6. Sail more! I joined the Center for Wooden Boats last year, but didn't manage to get checked out for renting the boats. I need to do that. Then I can take the cool boats they have there out of an evening. This should be a regular thing during the summer. PE is right in the Vance Building, and is ready to go with me.
Repair relationships.
  1. Over the last ten years there have been several business and personal relationships that have not turned out as I hoped or expected. Setting aside the question of who's responsible for the situation, I'd like to reach out to those people and see what I can do to restore positive connections. If restoration is not possible, 2013 ought to be the year to let go and move on. 
Continue to do work I believe in.
  1. Get Park Passive certified as a Passive House by Passive House Academy.
  2. Move the design for the Multi-Generational Passivhaus along. Get it pre-certified by PHIUS by the end of the year.
  3. Continue mentoring the fabulous Tessa Smith. 
  4. Design and model at least one of the Case Study Passive Houses I've been sketching for three years.
Deepen my knowledge of Passive House.
  1. Take the THERM course from PHA.
  2. Learn WUFI Passive.
Build proficiency with ArchiCAD.
  1. Work through the rest of the Best Practices course on ArchiCAD.
  2. Implement EcoDesigner on a project.
Expand the tools for collaboration with clients, builders, consultants and contract employees. 
  1. Set up BIM Server/Teamwork.
  2. Utilize BIMx as a presentation and construction documentation tool. 
  3. Have at least one project with QR codes on the drawings linking to BIMx 3D models and/or details.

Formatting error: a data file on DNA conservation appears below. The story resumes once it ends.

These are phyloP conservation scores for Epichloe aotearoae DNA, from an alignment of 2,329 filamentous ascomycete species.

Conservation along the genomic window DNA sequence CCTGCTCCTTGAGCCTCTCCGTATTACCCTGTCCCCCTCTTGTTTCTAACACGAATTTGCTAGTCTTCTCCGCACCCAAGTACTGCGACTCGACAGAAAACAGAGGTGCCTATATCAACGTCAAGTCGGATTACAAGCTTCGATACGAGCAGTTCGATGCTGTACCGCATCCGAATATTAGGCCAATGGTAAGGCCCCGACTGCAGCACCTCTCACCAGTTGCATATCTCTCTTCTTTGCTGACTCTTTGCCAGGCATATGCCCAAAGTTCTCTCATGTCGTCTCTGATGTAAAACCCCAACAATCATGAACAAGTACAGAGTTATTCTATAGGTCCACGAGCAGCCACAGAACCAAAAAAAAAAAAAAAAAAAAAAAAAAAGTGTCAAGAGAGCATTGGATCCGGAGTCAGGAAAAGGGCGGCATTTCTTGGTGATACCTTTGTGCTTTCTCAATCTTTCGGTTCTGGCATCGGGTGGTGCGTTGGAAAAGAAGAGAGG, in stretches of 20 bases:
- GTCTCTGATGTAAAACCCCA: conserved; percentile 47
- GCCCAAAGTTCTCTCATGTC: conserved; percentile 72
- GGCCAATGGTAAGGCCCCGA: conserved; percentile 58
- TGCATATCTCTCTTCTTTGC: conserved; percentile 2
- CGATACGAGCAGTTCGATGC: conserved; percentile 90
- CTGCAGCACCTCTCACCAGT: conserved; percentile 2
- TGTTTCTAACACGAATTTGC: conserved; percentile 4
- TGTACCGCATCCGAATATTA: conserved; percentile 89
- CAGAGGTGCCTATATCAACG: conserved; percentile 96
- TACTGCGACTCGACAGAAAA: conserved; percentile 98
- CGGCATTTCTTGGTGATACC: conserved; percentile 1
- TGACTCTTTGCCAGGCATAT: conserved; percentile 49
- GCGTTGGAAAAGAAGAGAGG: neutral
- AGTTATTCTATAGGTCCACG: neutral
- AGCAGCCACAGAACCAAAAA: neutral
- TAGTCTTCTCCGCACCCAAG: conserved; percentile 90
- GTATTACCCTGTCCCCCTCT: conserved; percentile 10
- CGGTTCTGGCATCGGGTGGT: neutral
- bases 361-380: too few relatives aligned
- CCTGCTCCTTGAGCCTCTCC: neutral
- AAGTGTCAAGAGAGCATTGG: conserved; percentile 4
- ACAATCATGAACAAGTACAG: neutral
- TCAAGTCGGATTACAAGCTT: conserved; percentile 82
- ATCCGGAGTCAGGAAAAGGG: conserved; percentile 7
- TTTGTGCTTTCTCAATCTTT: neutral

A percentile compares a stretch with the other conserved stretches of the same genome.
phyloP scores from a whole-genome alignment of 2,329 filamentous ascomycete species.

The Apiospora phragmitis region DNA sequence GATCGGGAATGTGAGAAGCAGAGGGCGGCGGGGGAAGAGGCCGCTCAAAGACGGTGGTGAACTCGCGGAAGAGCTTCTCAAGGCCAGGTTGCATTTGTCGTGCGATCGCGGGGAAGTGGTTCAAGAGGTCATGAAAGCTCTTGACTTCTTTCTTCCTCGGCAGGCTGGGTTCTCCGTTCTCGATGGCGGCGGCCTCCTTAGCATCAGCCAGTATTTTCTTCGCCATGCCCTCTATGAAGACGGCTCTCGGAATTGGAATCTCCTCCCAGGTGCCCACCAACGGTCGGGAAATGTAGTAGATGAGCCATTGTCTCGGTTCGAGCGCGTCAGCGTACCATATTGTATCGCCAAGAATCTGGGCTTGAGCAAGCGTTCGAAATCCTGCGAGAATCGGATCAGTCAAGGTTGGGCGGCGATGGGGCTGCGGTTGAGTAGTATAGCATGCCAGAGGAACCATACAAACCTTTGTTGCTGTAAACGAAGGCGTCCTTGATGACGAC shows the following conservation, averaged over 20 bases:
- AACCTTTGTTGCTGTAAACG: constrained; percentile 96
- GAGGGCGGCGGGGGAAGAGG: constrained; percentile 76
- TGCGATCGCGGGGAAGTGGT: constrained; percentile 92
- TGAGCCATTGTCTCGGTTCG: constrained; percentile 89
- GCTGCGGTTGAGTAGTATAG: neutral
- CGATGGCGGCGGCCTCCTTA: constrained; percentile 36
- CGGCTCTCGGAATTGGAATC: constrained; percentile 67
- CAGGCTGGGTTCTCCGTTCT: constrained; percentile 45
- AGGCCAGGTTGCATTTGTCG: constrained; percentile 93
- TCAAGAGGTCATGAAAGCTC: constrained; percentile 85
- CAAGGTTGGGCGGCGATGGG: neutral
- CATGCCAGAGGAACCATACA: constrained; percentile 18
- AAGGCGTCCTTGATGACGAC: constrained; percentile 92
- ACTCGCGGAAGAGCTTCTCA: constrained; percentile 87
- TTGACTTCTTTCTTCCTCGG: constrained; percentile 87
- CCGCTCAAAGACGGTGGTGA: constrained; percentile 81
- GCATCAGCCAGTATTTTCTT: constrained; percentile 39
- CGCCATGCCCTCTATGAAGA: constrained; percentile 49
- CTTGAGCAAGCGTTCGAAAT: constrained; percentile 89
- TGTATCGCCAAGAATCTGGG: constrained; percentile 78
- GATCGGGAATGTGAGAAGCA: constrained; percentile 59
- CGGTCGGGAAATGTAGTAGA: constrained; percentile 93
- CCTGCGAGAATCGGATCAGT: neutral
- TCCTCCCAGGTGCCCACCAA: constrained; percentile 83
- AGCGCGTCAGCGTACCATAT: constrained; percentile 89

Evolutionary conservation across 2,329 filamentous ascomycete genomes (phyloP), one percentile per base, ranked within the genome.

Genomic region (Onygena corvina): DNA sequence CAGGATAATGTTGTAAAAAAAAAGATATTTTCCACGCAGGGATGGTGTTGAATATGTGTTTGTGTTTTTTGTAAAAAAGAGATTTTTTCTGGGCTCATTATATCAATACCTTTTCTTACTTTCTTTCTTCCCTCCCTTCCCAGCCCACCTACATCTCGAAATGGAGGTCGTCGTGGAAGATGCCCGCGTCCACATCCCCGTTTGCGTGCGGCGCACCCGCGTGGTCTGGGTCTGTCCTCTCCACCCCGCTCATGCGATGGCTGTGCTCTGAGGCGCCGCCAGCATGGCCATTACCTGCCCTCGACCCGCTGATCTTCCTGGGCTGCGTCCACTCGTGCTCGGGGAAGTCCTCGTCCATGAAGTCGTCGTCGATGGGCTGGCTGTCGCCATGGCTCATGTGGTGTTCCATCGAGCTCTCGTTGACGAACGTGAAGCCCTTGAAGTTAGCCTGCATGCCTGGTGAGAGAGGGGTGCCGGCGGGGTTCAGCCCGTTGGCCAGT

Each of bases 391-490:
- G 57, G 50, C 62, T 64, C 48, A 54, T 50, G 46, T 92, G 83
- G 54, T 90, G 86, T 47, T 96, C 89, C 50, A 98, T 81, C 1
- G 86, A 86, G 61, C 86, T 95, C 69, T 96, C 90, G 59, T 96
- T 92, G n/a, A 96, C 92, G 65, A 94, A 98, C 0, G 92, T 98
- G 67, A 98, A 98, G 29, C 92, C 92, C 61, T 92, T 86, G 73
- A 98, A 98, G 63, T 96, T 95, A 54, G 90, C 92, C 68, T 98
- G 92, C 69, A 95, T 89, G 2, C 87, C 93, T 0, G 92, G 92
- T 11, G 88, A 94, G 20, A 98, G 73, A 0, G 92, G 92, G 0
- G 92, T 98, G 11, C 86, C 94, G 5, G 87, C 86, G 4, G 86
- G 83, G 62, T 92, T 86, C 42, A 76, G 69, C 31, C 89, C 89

Continue to revamp my business approach to provide both better service to my clients and more income for my family.

  1. Try alternatives to hourly billing. 
  2. Continue efficient and flexible arrangements with contract employees. 
  3. Develop the "two-day charrette" as suggested by SS, and offer that to prospective clients.
  4. See all of the above related to ArchiCAD and BIMx....
Minimalize.

In 1990 I moved to Seattle from New York City with every single one of my earthly possessions in an Econoline van. In the last 22 years I have accumulated vastly more stuff. It's time to divest. 
  1. A lot of the stuff came from my parents' house after Mom died in 2000 and Dad died in 2001. For many years it was simply not possible to let go of things—I missed them too much, and the material things, no matter how insignificant they might look, reminded me of them. I still think of them almost every day, but it's time to go through those boxes of photos and letters, keepsakes and memorabilia, and catalog gems, recycle, sell or toss junk, and distribute anything of emotional value to those who will appreciate it most. 
  2. Have a look at the tools in the garage, and garage-sale the ones I haven't used in 10+ years for sure, and have a hard look at the rest. One good Fein MultiMaster might replace a number of lesser tools. Here's an idea: Aim for being able to fit all of my tools in the Craftsman tool chest. (Oh man, that could be a challenge!)